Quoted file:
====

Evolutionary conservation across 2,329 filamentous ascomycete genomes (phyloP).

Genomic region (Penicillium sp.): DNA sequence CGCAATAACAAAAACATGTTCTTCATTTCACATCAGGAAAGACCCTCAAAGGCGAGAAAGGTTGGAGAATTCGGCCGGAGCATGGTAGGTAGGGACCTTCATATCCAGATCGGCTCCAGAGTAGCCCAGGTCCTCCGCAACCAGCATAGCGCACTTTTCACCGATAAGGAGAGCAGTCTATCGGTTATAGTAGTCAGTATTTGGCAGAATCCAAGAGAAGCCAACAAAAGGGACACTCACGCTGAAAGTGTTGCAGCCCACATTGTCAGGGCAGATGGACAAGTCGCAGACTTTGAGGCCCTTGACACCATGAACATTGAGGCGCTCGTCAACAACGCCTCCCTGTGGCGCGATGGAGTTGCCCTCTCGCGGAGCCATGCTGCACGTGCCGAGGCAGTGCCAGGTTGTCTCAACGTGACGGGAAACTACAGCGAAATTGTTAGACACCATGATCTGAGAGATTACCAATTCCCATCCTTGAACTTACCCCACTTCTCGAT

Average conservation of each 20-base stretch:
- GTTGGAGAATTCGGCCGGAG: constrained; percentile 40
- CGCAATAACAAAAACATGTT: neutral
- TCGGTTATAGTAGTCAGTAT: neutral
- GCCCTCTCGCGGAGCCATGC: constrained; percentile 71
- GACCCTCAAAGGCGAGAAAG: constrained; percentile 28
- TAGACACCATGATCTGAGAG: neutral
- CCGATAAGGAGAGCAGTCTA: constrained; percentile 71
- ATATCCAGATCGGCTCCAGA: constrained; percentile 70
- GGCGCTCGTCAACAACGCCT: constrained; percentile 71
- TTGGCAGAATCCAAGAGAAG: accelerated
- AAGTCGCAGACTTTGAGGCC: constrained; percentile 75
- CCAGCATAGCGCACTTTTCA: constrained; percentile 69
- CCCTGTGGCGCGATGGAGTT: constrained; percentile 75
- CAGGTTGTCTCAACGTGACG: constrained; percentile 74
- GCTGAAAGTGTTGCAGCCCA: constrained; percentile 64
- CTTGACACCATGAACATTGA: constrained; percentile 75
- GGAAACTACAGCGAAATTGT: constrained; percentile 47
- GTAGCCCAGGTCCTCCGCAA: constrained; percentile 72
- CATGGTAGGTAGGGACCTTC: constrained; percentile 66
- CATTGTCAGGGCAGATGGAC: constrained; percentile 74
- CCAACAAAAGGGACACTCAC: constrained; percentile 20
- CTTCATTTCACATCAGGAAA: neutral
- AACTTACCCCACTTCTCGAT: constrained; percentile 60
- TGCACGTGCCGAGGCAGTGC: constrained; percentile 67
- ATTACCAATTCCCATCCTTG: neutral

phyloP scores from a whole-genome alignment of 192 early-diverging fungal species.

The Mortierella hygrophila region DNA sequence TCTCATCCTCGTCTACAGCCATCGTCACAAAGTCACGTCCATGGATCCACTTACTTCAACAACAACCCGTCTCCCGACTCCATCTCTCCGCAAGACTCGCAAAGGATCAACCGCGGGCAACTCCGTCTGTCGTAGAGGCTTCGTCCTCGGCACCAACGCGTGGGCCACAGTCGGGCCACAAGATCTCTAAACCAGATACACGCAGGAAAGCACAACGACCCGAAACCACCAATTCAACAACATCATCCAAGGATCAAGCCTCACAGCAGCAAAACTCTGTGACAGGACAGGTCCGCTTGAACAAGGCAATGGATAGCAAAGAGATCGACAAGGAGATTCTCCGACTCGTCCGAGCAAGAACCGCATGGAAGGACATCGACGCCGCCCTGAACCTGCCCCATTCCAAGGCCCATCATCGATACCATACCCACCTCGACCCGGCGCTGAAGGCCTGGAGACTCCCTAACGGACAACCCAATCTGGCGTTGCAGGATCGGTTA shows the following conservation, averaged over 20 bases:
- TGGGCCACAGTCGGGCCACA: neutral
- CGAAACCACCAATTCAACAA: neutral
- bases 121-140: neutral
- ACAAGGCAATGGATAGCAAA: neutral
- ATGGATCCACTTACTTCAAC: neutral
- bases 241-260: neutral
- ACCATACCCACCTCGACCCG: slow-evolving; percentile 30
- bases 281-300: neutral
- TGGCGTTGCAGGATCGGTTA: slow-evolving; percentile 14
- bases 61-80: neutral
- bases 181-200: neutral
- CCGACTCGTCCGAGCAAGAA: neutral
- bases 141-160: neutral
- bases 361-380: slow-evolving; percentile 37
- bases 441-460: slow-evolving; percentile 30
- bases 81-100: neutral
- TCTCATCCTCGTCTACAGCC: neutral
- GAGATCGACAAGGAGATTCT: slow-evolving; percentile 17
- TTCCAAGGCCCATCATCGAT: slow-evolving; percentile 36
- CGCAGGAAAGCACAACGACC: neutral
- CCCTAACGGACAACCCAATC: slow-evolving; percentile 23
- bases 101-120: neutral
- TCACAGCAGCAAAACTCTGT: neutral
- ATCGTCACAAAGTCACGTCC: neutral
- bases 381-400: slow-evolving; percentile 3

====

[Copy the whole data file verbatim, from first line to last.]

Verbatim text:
Evolutionary conservation across 2,329 filamentous ascomycete genomes (phyloP).

Genomic region (Penicillium sp.): DNA sequence CGCAATAACAAAAACATGTTCTTCATTTCACATCAGGAAAGACCCTCAAAGGCGAGAAAGGTTGGAGAATTCGGCCGGAGCATGGTAGGTAGGGACCTTCATATCCAGATCGGCTCCAGAGTAGCCCAGGTCCTCCGCAACCAGCATAGCGCACTTTTCACCGATAAGGAGAGCAGTCTATCGGTTATAGTAGTCAGTATTTGGCAGAATCCAAGAGAAGCCAACAAAAGGGACACTCACGCTGAAAGTGTTGCAGCCCACATTGTCAGGGCAGATGGACAAGTCGCAGACTTTGAGGCCCTTGACACCATGAACATTGAGGCGCTCGTCAACAACGCCTCCCTGTGGCGCGATGGAGTTGCCCTCTCGCGGAGCCATGCTGCACGTGCCGAGGCAGTGCCAGGTTGTCTCAACGTGACGGGAAACTACAGCGAAATTGTTAGACACCATGATCTGAGAGATTACCAATTCCCATCCTTGAACTTACCCCACTTCTCGAT

Average conservation of each 20-base stretch:
- GTTGGAGAATTCGGCCGGAG: constrained; percentile 40
- CGCAATAACAAAAACATGTT: neutral
- TCGGTTATAGTAGTCAGTAT: neutral
- GCCCTCTCGCGGAGCCATGC: constrained; percentile 71
- GACCCTCAAAGGCGAGAAAG: constrained; percentile 28
- TAGACACCATGATCTGAGAG: neutral
- CCGATAAGGAGAGCAGTCTA: constrained; percentile 71
- ATATCCAGATCGGCTCCAGA: constrained; percentile 70
- GGCGCTCGTCAACAACGCCT: constrained; percentile 71
- TTGGCAGAATCCAAGAGAAG: accelerated
- AAGTCGCAGACTTTGAGGCC: constrained; percentile 75
- CCAGCATAGCGCACTTTTCA: constrained; percentile 69
- CCCTGTGGCGCGATGGAGTT: constrained; percentile 75
- CAGGTTGTCTCAACGTGACG: constrained; percentile 74
- GCTGAAAGTGTTGCAGCCCA: constrained; percentile 64
- CTTGACACCATGAACATTGA: constrained; percentile 75
- GGAAACTACAGCGAAATTGT: constrained; percentile 47
- GTAGCCCAGGTCCTCCGCAA: constrained; percentile 72
- CATGGTAGGTAGGGACCTTC: constrained; percentile 66
- CATTGTCAGGGCAGATGGAC: constrained; percentile 74
- CCAACAAAAGGGACACTCAC: constrained; percentile 20
- CTTCATTTCACATCAGGAAA: neutral
- AACTTACCCCACTTCTCGAT: constrained; percentile 60
- TGCACGTGCCGAGGCAGTGC: constrained; percentile 67
- ATTACCAATTCCCATCCTTG: neutral

phyloP scores from a whole-genome alignment of 192 early-diverging fungal species.

The Mortierella hygrophila region DNA sequence TCTCATCCTCGTCTACAGCCATCGTCACAAAGTCACGTCCATGGATCCACTTACTTCAACAACAACCCGTCTCCCGACTCCATCTCTCCGCAAGACTCGCAAAGGATCAACCGCGGGCAACTCCGTCTGTCGTAGAGGCTTCGTCCTCGGCACCAACGCGTGGGCCACAGTCGGGCCACAAGATCTCTAAACCAGATACACGCAGGAAAGCACAACGACCCGAAACCACCAATTCAACAACATCATCCAAGGATCAAGCCTCACAGCAGCAAAACTCTGTGACAGGACAGGTCCGCTTGAACAAGGCAATGGATAGCAAAGAGATCGACAAGGAGATTCTCCGACTCGTCCGAGCAAGAACCGCATGGAAGGACATCGACGCCGCCCTGAACCTGCCCCATTCCAAGGCCCATCATCGATACCATACCCACCTCGACCCGGCGCTGAAGGCCTGGAGACTCCCTAACGGACAACCCAATCTGGCGTTGCAGGATCGGTTA shows the following conservation, averaged over 20 bases:
- TGGGCCACAGTCGGGCCACA: neutral
- CGAAACCACCAATTCAACAA: neutral
- bases 121-140: neutral
- ACAAGGCAATGGATAGCAAA: neutral
- ATGGATCCACTTACTTCAAC: neutral
- bases 241-260: neutral
- ACCATACCCACCTCGACCCG: slow-evolving; percentile 30
- bases 281-300: neutral
- TGGCGTTGCAGGATCGGTTA: slow-evolving; percentile 14
- bases 61-80: neutral
- bases 181-200: neutral
- CCGACTCGTCCGAGCAAGAA: neutral
- bases 141-160: neutral
- bases 361-380: slow-evolving; percentile 37
- bases 441-460: slow-evolving; percentile 30
- bases 81-100: neutral
- TCTCATCCTCGTCTACAGCC: neutral
- GAGATCGACAAGGAGATTCT: slow-evolving; percentile 17
- TTCCAAGGCCCATCATCGAT: slow-evolving; percentile 36
- CGCAGGAAAGCACAACGACC: neutral
- CCCTAACGGACAACCCAATC: slow-evolving; percentile 23
- bases 101-120: neutral
- TCACAGCAGCAAAACTCTGT: neutral
- ATCGTCACAAAGTCACGTCC: neutral
- bases 381-400: slow-evolving; percentile 3